Home

The Republic of Panama Before and After the Canal

A glance at the map begins to give you an idea of the extraordinary engineering feat accomplished with the construction of the Panama Canal.  Damming the Chagres River created what was in 1913 the world’s largest man-made lake.  Gatun Lake sees Panama and its Canal through the dry season between January and March.   The surrounding rain forests act as sponges and help conserve water;  however, deforestation has increased the nation’s challenge to maintain enough water to service the Canal.

The Gatun Locks, Panama

The Panama Canal locks project commenced at Gatun in August of 1909.   The Gatun Locks are nestled in a hillside and raise ships 85 feet above sea level.   Depending on whether a vessel is traveling up or down, an individual lock chamber fills with or empties 27 million gallons of water in the process of moving a ship from one lock to the next.

Ship from Caribbean Approaching Second Lock at Gatun

Each lock measures 110 feet wide by 1050 feet long.   Minus a buffering range, these dimensions dictate the size of ships that may pass through the Canal.  Vessels pay around $28 thousand for passage through the Panama canal, but prices vary depending on how much cargo is being transported (or how much water is displaced).

Cargo-laden Ship Passing from Pacific to Caribbean

Vessels move through the canal on their own power, but several locomotives called “mules” guide the boats keeping them centered and away from the walls of the locks.

Mules are named for the actual animals that used to guide barges along canals.  Mule drivers operate winches used to help stabilize a ship’s passage.  Mitsubishi builds the mules at a cost of around $2 million each.

Pacific-bound Ship Moves Through Gatun Locks, guided by mules

Right now the Canal’s biggest competitor is transportation through the U.S. via ship, rail, truck and ship.  The Northwest Passage which extends around West and North Alaska through the Canadian Archipelago is a minor competitor.  The Arctic ice pack used to limit shipping throughout most of the year.   However, since climate change has decreased year round ice, the passage is more accessible.   Panama’s Canal Expansion Project will add two sets of  locks, 180 feet wide by 1,400 feet long, allowing larger vessels to pass through the nation.  The country expects the project will be completed in 2014.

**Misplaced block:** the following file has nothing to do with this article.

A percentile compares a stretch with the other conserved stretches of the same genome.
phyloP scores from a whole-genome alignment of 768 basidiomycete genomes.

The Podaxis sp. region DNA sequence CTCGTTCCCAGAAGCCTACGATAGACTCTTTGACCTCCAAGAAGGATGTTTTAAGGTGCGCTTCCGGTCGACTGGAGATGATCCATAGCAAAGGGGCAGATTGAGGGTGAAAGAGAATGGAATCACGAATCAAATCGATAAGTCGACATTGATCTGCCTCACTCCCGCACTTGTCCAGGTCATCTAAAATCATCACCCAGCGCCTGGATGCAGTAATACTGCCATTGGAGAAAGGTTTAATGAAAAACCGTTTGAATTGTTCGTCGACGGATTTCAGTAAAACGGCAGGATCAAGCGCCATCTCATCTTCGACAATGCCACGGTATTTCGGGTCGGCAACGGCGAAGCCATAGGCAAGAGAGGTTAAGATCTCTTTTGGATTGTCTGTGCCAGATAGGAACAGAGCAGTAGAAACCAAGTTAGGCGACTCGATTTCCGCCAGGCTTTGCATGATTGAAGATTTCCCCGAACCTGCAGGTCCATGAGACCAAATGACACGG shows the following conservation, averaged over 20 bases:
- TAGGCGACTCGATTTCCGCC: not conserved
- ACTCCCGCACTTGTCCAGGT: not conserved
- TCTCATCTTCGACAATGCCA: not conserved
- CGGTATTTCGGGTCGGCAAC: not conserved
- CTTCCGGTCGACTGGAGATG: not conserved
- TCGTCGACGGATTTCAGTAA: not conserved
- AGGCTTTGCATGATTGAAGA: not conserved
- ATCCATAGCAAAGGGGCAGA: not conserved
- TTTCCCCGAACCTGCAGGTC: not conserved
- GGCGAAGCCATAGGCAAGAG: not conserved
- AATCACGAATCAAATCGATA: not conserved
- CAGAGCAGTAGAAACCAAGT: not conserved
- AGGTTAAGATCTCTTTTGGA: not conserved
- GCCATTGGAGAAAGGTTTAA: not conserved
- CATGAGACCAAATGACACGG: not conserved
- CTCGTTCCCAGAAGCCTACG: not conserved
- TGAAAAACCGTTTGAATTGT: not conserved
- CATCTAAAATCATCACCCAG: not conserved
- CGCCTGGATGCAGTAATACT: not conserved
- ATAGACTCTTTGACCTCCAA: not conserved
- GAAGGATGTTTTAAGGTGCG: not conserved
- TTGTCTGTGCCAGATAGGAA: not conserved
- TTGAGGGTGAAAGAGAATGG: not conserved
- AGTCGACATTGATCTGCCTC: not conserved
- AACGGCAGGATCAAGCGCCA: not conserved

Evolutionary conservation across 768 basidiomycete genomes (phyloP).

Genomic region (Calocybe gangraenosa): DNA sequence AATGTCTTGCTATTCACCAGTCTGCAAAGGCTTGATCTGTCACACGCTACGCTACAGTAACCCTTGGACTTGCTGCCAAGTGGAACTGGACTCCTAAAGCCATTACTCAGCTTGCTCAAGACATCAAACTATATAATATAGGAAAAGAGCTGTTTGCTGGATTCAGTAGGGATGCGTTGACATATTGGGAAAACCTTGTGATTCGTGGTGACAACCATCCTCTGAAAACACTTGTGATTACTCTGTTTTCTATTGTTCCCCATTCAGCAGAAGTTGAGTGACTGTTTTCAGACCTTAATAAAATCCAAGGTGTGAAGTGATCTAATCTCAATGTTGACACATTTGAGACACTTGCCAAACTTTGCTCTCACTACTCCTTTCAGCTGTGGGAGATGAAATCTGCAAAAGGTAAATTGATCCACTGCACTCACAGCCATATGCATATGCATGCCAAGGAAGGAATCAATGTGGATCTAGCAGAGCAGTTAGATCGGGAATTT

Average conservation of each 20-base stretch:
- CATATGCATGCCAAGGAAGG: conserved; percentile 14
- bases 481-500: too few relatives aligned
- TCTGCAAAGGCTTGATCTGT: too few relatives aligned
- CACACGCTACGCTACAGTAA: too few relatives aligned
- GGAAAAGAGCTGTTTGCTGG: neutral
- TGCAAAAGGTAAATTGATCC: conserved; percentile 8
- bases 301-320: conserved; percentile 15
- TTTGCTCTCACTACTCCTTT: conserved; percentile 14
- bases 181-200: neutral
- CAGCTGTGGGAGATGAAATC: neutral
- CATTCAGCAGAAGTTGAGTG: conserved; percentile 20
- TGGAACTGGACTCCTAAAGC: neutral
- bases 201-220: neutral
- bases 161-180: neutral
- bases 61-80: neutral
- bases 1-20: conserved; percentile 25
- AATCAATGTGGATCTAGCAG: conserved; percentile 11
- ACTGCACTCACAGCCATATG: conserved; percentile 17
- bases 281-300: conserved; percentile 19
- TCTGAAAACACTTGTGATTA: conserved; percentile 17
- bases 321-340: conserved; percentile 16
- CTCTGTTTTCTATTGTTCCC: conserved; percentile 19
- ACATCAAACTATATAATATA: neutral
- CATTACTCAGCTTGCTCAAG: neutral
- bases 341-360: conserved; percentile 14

Advertisements

9 thoughts on “The Gatun Locks on the Panama Canal

    • The guides said it takes between 8 to 10 hours, but it depends on the size of the vessel, too. (A U.S. Navy boat did it in about 3 hours in 1979. That’s the record.)

      Our ship was too wide (116 ft) to fit in a lock, but some cruise ships do. Our ship had an excursion via train ride to the Pacific.

      The guide said each person counts as a piece of cargo. So some ships unload their passengers, put them on trains and go through with crew only, then retrieve their human cargo. A packed cruise ship would cost about $300,000 for passage.

  1. Go back next year and you will see the new vessel my company is building in China come through those very locks 🙂

    It is exciting to see in person, isn’t it?!

    You are quite the world traveler!

    • I’m looking for somewhere to see with my 20-year-old son next year when he graduates.

      China’s Three Gorges Dam would be a spectacular thing to behold.

  2. Hey Cookie, if you were serious about stowing in WriteChic’s luggage, you would have met us in Lauderdale for dinner (and we went to Rustic Inn Crab House too — it was dee-lish)

    Hey, WriteChic, hello from Pleasant Ridge, MI, on the eve of my first trip home since I started my contract at the Blue Oval car company…

    Hey, did you know that the Panama Canal was built using Jamaican labourers? Previous attempts with American, French and English workers all failed, then Teddy Roosevelt hit upon the idea of using people who were already used to tropical weather and diseases. So Jamaicans were part of the winning formula for the Panama Canal, yet another way we’ve changed the world. I’m just saying 🙂

    TW
    p.s. It was great meeting you and your daughter…

Leave a Reply

Fill in your details below or click an icon to log in:

WordPress.com Logo

You are commenting using your WordPress.com account. Log Out / Change )

Twitter picture

You are commenting using your Twitter account. Log Out / Change )

Facebook photo

You are commenting using your Facebook account. Log Out / Change )

Google+ photo

You are commenting using your Google+ account. Log Out / Change )

Connecting to %s